By George B. Kauffman
Before our recent election, several science journalists wrote a detailed article titled “Science Lessons for the Next President,” Science October 21, 2016, 354(6310), 224-279. http://science.sciencemag.org/content/354/6310/274.full. Science is the flagship journal of the American Association for the Advancement of Science. (AAAS), the first permanent organization formed to promote the development of science and engineering at the national level and to represent the interests of all its disciplines. Its foundation in 1848 marked the emergence of a national scientific community in the United States.
The article analyzes the track records of the past 13 presidents (Franklin Delano Roosevelt through Barack Obama) on science-related issues and examines five that the incoming president will face and a caveat on how not to deal with them.
- Evolution promises unpleasant surprises. Evolving pathogens are changing faster than our defenses, and they threaten our food and water supplies. In the USA 2 million people develop antibiotic-resistant infections annually, and 23,000 of them die. We must be ready to deal with serious global pandemics, but regulations shouldn’t stifle needed research.
- The genome–editing revolution beckons. See Kauffman, G. B. Editing Genes in Human Embryos Raises Ethical Questions. Community Alliance, August 1, 2015. https://fresnoalliance.com/editing-genes-in-human-embryos-raises-ethical-questions. CRISPR is a new gene-editing technology that makes it faster, easier, and cheaper to alter the DNA of any organism – from bacteria to people. It could lead to new treatments for genetic diseases in humans, pest-resistant crops with higher yields, and disease-resistant livestock. However, should the government fund CRISPR editing of human embryos that might be used to make babies that are free of known genetic defects and even have enhanced traits?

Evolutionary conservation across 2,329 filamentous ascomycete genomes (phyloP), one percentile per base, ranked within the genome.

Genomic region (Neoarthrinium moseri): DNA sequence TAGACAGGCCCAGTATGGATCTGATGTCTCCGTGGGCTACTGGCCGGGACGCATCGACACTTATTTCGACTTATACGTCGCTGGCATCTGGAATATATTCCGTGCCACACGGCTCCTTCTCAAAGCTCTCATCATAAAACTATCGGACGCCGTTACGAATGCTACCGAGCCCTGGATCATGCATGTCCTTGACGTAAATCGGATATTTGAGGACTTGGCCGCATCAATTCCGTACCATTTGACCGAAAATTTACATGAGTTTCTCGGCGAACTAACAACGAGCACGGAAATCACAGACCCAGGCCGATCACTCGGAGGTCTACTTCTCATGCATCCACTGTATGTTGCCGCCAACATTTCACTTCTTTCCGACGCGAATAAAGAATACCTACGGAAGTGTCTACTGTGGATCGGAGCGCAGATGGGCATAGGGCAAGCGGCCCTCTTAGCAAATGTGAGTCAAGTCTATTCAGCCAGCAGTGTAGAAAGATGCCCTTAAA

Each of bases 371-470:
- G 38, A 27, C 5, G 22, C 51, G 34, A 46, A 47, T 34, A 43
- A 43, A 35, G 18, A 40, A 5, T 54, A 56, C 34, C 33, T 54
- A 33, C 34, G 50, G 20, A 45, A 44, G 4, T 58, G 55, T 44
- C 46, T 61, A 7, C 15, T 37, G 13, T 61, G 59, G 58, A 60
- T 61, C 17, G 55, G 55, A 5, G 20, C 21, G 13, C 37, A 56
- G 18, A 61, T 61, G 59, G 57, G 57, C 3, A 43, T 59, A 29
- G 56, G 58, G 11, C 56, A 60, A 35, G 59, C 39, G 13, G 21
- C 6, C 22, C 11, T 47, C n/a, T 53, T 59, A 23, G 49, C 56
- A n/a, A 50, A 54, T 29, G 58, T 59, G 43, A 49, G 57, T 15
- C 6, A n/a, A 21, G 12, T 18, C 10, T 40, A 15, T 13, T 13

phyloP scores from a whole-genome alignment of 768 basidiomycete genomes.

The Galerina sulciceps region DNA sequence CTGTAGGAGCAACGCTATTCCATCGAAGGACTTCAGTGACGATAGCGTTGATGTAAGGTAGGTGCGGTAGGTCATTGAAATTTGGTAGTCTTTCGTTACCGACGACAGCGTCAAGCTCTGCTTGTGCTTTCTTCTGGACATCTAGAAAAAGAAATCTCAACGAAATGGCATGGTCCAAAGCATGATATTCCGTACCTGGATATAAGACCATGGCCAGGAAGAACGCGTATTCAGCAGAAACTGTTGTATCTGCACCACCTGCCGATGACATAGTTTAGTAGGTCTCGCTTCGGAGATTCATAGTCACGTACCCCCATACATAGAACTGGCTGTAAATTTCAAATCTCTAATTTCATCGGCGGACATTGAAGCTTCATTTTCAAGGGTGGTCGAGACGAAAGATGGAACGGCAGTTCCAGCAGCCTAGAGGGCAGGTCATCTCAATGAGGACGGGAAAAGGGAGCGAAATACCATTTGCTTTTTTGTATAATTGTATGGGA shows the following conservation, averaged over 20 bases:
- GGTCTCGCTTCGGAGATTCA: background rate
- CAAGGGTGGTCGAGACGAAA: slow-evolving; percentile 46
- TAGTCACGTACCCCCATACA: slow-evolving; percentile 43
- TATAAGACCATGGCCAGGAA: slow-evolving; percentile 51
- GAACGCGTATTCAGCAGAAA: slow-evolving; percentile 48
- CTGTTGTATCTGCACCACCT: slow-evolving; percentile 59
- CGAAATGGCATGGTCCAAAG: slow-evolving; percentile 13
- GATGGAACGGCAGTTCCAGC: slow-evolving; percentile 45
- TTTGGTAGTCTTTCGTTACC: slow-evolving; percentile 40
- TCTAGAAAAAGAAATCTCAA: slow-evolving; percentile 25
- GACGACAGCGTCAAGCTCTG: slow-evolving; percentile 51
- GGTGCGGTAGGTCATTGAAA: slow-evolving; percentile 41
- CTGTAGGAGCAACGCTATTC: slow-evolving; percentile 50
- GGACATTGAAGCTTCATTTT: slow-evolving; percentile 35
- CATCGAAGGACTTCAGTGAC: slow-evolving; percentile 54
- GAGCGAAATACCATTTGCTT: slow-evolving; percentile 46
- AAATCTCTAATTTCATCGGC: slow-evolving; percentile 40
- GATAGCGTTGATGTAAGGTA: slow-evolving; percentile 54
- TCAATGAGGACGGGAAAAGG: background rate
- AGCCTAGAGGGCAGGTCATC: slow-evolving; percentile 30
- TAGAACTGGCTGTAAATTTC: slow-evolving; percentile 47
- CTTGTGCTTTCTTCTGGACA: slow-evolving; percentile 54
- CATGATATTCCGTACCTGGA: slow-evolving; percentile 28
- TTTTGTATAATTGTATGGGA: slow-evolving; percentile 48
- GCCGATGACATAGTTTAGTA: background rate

- Seas are rising sooner than you think. One of our most pressing problems is anthropogenic (human-caused) climate change. Regional variations in sea levels are already causing floods (Almost 40 percent of our population lives near the coast). Our government must cooperate with other nations to reduce the global emissions of greenhouse gasses (GHGs) that are driving sea level rise.
- Brain health should be top of mind. Brain health affects all of us from cradle to grave, and when brain disease strikes, the costs, both personal and budgetary, are staggering. By 2015, 7 million of us are expected to suffer from Alzheimer’s disease. The new president must have a plan to cope with this.
- Machines are getting much, much smarter. The next president must decide how much the federal government should spend on Artificial Intelligence (AI) and must carefully monitor its impact on the economy, workforce, and national security.
- We aren’t so great at assessing risk. Gut instinct can lead to poor policy. Experts rely on statistics, but ordinary people INCLUDING YOU KNOW WHO!!! rely on gut instinct, which may push a president to overreact to lesser threats and underreact to greater problems. He will need to react to known risks, including terrorist attacks, foreign conflicts, domestic crime, flu pandemics, and natural disasters.
Community Alliance readers know how Donald J. Trump will react on the above issues. You may also wish to read Hoy, A. Q. AAAS Explores Science Policy in Incoming Trump Administration, Science November 17, 2016. http://www.aaas.org/news/aaas-explores-science-policy-incoming-trump-administration and Kopplin, Z. Trump met with prominent anti-vaccine activists during the campaign. Science November 18, 2016. http://www.sciencemag.org/news/2016/11/trump-met-prominent-anti-vaccine-activists-during-campaign. An additional 3.4 billion metric tons of U.S. CO2 emissions are expected under a Trump presidency compared to a Hillary Clinton presidency. Chem. Eng. News November 1, 2016, 94(44), 14.
George B. Kauffman, Ph.D., chemistry professor emeritus at California State University, Fresno and Guggenheim Fellow, is recipient of the American Chemical Society’s George C. Pimentel Award in Chemical Education, Helen M. Free Award for Public Outreach, and Award for Research at an Undergraduate Institution, and numerous domestic and international honors. In 2002 and 2011, he was appointed a Fellow of the American Association for the Advancement of Science and the American Chemical Society, respectively.